Review: A CHRISTMAS STORY Is A Perfect Salty Cookie at Pittsburgh Public Theater

Pittsburgh Public's Christmas treat runs through December 23rd

By: Dec. 09, 2022
Review: A CHRISTMAS STORY Is A Perfect Salty Cookie at Pittsburgh Public Theater
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When it comes to seasonal entertainment traditions, I am a devout Rocky Horror man. I have been in The Rocky Horror Show, both live and in shadowcast productions, for nearly twenty years, playing almost every male role and once understudy-running one of the female ones too. It's a Halloween tradition despite not only not mentioning Halloween, but being explicitly set NOT at Halloween. Still, there's nothing like it: the farcical plot, the mix of realistic and campy acting styles, the music, and of course the audience participation. If your Rocky Horror isn't engaging with the back-and-forth interplay with the audience, they're missing the boat. I've often wondered why Rocky Horror is the only Rocky Horror like phenomenon... and then I discovered that Rocky Horror is just the sole American success in the British theatrical style of panto. Panto is silly, farcical, joyfully stupid, intentionally unrealistic, nostalgic, playfully risque and calibrated for children and adults at the same time.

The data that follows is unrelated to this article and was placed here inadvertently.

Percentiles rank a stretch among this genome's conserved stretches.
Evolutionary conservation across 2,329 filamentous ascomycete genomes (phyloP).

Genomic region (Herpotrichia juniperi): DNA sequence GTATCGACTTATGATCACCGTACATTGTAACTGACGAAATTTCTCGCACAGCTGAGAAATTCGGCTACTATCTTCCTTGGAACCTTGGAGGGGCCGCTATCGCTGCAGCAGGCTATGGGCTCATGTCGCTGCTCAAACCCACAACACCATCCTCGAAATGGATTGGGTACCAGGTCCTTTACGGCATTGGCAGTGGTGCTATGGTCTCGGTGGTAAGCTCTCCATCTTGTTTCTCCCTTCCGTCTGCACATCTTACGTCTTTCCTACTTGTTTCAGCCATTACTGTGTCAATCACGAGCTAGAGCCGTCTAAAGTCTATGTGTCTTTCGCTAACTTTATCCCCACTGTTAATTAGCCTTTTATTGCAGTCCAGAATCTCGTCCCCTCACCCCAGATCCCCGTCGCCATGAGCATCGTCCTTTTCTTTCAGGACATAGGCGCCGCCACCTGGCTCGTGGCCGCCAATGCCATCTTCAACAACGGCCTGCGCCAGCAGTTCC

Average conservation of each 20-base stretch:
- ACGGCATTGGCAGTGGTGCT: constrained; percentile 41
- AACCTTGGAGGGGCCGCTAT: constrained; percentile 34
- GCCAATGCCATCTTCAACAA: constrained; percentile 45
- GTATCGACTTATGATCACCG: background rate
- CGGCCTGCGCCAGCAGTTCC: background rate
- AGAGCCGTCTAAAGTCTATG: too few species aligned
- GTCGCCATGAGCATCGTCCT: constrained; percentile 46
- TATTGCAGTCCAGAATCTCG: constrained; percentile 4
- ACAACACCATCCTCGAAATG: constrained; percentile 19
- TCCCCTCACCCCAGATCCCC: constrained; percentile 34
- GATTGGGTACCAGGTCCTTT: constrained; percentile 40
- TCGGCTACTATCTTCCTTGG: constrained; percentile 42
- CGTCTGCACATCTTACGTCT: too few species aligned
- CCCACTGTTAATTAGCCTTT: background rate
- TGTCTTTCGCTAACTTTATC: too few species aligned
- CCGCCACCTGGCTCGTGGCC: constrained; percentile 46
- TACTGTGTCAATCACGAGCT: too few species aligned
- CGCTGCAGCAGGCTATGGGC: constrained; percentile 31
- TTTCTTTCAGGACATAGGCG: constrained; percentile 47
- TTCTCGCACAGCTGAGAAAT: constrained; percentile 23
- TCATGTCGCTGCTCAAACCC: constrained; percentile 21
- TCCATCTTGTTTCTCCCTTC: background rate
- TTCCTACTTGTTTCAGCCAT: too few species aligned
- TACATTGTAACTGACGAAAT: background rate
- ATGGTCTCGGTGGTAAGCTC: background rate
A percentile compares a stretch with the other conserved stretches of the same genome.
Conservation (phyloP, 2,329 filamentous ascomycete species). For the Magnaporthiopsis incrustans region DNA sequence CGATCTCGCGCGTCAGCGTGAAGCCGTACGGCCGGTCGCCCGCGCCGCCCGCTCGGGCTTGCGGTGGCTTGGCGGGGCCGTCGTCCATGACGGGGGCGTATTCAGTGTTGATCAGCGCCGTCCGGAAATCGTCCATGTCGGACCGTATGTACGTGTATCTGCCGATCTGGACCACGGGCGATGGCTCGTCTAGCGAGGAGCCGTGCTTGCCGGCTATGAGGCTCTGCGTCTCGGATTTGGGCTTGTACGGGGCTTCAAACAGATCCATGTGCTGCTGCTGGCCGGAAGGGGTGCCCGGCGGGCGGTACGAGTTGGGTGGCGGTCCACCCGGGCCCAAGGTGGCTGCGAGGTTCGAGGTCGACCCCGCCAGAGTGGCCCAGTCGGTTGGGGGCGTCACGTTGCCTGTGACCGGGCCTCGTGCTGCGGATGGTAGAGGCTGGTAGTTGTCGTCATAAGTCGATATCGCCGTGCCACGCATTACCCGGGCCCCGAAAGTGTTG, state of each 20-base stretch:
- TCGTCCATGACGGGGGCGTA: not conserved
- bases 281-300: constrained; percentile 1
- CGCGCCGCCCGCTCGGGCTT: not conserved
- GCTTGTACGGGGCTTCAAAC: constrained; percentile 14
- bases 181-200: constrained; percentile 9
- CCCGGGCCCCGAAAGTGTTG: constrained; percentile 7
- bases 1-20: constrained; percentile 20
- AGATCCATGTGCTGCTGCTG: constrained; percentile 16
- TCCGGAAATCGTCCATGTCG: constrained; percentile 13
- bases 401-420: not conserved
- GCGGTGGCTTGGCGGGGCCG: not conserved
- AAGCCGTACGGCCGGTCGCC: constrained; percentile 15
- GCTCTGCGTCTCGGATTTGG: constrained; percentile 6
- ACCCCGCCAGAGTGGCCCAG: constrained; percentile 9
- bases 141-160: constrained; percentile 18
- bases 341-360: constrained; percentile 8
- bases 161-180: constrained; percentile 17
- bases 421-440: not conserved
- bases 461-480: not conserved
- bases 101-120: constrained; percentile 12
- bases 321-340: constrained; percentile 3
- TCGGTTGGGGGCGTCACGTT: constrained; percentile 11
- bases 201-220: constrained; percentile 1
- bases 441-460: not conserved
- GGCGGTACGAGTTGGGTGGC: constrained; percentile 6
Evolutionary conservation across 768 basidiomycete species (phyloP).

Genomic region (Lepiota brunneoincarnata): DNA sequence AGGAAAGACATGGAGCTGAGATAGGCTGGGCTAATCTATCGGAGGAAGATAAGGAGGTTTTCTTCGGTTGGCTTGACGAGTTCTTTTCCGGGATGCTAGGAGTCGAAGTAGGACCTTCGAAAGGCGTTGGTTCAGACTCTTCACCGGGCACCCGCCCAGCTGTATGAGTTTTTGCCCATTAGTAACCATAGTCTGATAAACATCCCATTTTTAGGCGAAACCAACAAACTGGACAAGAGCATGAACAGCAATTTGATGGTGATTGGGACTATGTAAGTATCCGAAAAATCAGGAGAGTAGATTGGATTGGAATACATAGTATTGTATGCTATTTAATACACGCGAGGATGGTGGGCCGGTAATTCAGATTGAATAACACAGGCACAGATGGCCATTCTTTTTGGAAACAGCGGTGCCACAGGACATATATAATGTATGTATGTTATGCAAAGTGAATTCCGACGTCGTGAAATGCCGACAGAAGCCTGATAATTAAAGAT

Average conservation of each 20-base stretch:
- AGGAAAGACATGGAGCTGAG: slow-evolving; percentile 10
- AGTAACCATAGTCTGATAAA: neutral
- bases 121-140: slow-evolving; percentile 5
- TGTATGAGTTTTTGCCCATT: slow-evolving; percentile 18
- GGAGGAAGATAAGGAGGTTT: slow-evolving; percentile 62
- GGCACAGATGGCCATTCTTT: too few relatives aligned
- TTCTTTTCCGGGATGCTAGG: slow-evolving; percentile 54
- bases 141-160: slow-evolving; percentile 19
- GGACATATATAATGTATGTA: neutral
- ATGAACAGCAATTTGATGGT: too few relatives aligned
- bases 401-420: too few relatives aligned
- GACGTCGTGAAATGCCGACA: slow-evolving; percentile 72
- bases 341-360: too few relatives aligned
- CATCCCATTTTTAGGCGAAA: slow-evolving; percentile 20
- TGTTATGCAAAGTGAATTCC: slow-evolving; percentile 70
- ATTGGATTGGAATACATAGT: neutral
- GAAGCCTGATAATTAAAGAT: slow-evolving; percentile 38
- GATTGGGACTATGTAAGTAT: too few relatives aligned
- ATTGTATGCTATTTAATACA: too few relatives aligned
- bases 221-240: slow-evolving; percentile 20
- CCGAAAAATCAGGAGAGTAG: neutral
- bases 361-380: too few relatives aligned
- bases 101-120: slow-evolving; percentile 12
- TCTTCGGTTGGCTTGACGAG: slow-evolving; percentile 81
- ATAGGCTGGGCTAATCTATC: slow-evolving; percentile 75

While Philip Grecian's stage adaptation of the classic film/pop culture artifact A Christmas Story does not actively include audience participation the way Rocky Horror and panto do, it comes very close. Almost every American with any love of Christmas is familiar with the holiday writings of Jean Shepherd, and Ralphie Parker has become the Everyman of American childhood despite existing in a moment in time nearly a century removed now. There's no call and response, no throwing of props, and only SOME audience dressup (I caught a few pink bunny suits at the opening night performance), but the show already exists without a fourth wall, thanks to narrator John Shepard (no relation) as Jean Shepherd/"Ralph" perpetually interacting directly with the audience.

It's the greatest story ever told: Great Depression baby Ralphie Parker (Sebastian Madoni) wants a Red Ryder BB gun for Christmas, despite warnings from his mother (Jamie Agnello) that he will invariably shoot his eye out. He and kid brother Randy (Will Chambers) labor their way through a typical postwar Christmas season while weathering school bullies (Eamonn McElfresh) and the mercurial desires of teacher (Miss) Shields (Hope M. Anthony) and family patriarch The Old Man (Tim McGeever). The usual chaos ensues: leg lamps, bunny costumes, visits to Santa and Christmas turkey demolition.